Existing players: Not a lot of great options when you consider this player has to protect the franchise quarterback. Right tackle Byron Bell possibly could switch sides, but he's shaky at best. Maybe this will help explain: Pro Football Focus gave Gross a rating of 33.5 this past season; Bell got a minus-2.8. It wouldn't surprise if Bell is replaced on the right side. Free agent Bruce Campbell spent some time at left tackle, but that didn't really work out. Nate Chandler moved from the defensive line to tackle a few years ago, and finished this past season as the starting right guard due to a rash of injuries. He played well, too. It might be asking too much for him to move to tackle, although Carolina once turned tight end Matt Campbell into a pretty good left tackle during the 1990s after a lot of trips to Krispy Kreme to bulk up.
Free agency: The big question here is how much the Panthers want to spend. A top-flight left tackle is expensive, and they have a lot of other needs to fill with 21 unrestricted free agents. In all likelihood, they'll look for an up-and-comer they can get for a reasonable price regardless of what they do in the draft. It's really a pretty good year with quite a few good tackles about to hit the market in Baltimore's Michael Oher and Eugene Monroe, Kansas City's Branden Albert, St. Louis' Austin Howard, Cincinnati's Anthony Collins and Oakland's Jared Veldheer. Albert you can probably forget about based on his last contract.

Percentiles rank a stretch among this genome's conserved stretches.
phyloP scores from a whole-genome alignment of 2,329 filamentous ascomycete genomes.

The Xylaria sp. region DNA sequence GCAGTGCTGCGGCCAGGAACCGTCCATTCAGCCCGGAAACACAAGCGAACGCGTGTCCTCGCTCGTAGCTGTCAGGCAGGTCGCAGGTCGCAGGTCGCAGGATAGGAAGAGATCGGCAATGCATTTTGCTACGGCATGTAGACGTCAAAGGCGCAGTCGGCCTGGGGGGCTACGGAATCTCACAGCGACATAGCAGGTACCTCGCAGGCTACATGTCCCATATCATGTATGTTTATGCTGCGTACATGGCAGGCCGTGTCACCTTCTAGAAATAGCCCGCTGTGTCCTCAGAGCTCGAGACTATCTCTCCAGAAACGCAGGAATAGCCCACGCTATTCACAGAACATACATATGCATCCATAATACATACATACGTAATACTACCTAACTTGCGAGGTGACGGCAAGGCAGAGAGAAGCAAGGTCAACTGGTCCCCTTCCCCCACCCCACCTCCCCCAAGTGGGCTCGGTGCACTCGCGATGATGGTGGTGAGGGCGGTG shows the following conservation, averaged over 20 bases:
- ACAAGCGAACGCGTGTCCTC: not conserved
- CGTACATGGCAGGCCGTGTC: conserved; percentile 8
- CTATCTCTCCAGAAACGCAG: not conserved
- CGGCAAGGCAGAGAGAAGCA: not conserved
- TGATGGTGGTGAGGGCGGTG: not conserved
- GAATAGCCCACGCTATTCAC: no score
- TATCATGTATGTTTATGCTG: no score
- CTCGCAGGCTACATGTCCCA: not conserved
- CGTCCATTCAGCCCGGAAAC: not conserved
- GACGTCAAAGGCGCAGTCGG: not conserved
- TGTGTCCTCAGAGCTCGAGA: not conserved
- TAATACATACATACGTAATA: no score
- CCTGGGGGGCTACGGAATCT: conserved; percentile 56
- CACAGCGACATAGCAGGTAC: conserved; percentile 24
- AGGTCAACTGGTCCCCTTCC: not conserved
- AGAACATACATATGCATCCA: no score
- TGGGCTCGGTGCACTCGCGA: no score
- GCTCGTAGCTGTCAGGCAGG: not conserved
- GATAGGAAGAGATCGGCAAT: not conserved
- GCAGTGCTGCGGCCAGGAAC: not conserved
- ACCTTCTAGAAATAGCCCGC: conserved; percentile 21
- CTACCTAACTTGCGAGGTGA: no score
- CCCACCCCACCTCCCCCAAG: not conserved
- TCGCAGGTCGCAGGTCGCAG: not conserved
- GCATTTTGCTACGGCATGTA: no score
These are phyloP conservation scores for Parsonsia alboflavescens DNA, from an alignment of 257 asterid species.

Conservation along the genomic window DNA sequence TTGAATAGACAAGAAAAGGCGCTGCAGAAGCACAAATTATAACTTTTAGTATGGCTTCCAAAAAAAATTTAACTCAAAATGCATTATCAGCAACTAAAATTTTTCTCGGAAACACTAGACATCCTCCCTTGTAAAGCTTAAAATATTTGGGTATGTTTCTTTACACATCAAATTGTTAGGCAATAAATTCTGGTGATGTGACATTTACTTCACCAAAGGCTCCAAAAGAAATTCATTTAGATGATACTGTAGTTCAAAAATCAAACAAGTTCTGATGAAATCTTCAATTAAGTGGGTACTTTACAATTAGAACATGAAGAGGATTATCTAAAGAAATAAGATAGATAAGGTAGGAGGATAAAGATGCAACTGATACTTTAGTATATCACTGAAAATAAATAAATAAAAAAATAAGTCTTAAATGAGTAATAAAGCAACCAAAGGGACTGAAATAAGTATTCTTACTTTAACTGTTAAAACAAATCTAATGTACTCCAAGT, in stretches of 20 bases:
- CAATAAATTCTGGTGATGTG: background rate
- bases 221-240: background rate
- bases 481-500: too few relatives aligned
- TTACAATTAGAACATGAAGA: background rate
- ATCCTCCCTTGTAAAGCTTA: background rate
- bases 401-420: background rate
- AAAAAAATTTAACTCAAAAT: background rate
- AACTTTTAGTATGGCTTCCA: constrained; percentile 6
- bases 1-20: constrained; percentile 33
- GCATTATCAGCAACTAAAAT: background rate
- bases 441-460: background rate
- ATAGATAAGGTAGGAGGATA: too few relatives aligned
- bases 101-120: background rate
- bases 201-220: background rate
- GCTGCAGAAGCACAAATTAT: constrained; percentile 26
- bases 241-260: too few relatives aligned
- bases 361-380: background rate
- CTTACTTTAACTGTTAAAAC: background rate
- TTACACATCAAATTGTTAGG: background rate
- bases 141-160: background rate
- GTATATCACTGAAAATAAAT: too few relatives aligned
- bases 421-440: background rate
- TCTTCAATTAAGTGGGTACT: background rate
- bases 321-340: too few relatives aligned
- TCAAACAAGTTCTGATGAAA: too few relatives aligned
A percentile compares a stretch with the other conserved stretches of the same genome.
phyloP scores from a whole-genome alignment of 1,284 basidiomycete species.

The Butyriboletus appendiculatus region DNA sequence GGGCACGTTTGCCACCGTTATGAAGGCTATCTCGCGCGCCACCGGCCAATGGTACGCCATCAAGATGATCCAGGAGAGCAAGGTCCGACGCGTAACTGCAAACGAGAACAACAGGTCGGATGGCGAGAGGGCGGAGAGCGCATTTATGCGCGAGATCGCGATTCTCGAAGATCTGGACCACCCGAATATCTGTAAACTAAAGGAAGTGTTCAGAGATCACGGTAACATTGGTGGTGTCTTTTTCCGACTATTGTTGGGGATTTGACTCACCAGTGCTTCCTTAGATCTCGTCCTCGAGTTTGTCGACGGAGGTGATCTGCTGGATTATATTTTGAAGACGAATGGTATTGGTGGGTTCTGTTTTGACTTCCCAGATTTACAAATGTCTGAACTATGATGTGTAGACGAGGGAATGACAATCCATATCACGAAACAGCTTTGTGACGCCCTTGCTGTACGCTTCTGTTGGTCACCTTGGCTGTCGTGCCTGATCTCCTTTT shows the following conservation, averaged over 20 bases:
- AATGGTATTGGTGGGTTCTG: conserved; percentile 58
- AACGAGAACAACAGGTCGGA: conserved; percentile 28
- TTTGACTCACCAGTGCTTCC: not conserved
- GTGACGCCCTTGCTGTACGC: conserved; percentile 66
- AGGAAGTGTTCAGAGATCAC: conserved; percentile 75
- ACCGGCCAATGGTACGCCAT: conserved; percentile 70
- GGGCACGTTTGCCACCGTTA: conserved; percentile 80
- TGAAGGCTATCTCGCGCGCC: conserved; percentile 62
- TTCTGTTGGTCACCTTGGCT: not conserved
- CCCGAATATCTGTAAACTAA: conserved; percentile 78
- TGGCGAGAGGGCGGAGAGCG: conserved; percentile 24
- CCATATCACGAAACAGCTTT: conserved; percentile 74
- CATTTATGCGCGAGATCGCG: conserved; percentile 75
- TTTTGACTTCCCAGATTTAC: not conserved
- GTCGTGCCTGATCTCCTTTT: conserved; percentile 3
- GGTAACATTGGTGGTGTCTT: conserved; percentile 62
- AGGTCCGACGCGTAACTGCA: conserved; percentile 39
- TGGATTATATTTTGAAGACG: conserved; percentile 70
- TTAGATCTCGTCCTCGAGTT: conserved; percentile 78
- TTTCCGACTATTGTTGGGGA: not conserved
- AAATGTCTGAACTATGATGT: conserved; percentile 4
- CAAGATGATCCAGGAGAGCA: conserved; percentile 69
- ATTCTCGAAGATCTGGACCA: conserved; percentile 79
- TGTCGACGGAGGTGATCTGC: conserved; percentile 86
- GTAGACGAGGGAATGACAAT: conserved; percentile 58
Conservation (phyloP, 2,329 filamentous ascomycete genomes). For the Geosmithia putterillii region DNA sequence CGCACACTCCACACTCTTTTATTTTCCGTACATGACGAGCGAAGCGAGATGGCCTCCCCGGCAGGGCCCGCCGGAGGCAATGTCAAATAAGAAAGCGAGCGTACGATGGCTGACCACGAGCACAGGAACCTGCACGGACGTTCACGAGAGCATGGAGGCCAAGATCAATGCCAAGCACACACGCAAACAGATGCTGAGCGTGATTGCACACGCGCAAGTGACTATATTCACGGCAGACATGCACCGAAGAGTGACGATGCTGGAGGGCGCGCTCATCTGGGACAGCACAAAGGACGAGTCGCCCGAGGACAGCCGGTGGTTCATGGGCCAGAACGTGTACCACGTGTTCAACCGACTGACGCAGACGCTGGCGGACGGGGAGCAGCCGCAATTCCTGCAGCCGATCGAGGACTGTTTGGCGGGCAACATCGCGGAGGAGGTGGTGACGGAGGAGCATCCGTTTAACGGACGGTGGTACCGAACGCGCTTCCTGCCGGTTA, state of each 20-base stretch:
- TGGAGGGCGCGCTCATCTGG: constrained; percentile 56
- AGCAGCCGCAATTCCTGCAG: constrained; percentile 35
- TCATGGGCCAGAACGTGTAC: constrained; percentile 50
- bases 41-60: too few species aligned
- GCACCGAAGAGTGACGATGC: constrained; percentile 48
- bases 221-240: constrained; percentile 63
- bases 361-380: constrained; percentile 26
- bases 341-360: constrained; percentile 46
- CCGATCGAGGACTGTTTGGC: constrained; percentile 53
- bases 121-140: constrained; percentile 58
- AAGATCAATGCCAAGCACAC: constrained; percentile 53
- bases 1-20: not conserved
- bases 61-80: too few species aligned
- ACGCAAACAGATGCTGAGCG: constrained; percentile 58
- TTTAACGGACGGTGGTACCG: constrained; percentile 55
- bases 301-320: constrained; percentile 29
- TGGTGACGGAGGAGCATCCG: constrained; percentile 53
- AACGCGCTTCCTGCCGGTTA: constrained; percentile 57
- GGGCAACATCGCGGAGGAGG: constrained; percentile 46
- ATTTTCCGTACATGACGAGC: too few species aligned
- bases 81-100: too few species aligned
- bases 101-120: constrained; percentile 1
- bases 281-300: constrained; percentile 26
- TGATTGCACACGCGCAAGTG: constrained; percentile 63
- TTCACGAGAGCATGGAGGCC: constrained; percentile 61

The draft: The good news is this is one of the deepest drafts at tackle in years. Some might argue you can get help in the middle rounds. The bad news is you probably can't get a potentially sure-fire starter outside the first round, and the top three -- Auburn's Greg Robinson, Michigan's Taylor Lewan and Texas A&M's Jake Matthews -- should be gone when Carolina drafts at No. 28. They are by far the cream of the crop. That leaves candidates such as Virginia's Morgan Moses, Alabama's Cyrus Kouandjio, Tennessee's Antonio Richardson, North Carolina's James Hurst, Tennessee's Ja'Wuan James and Ohio State's Jack Mewhort as possibilities.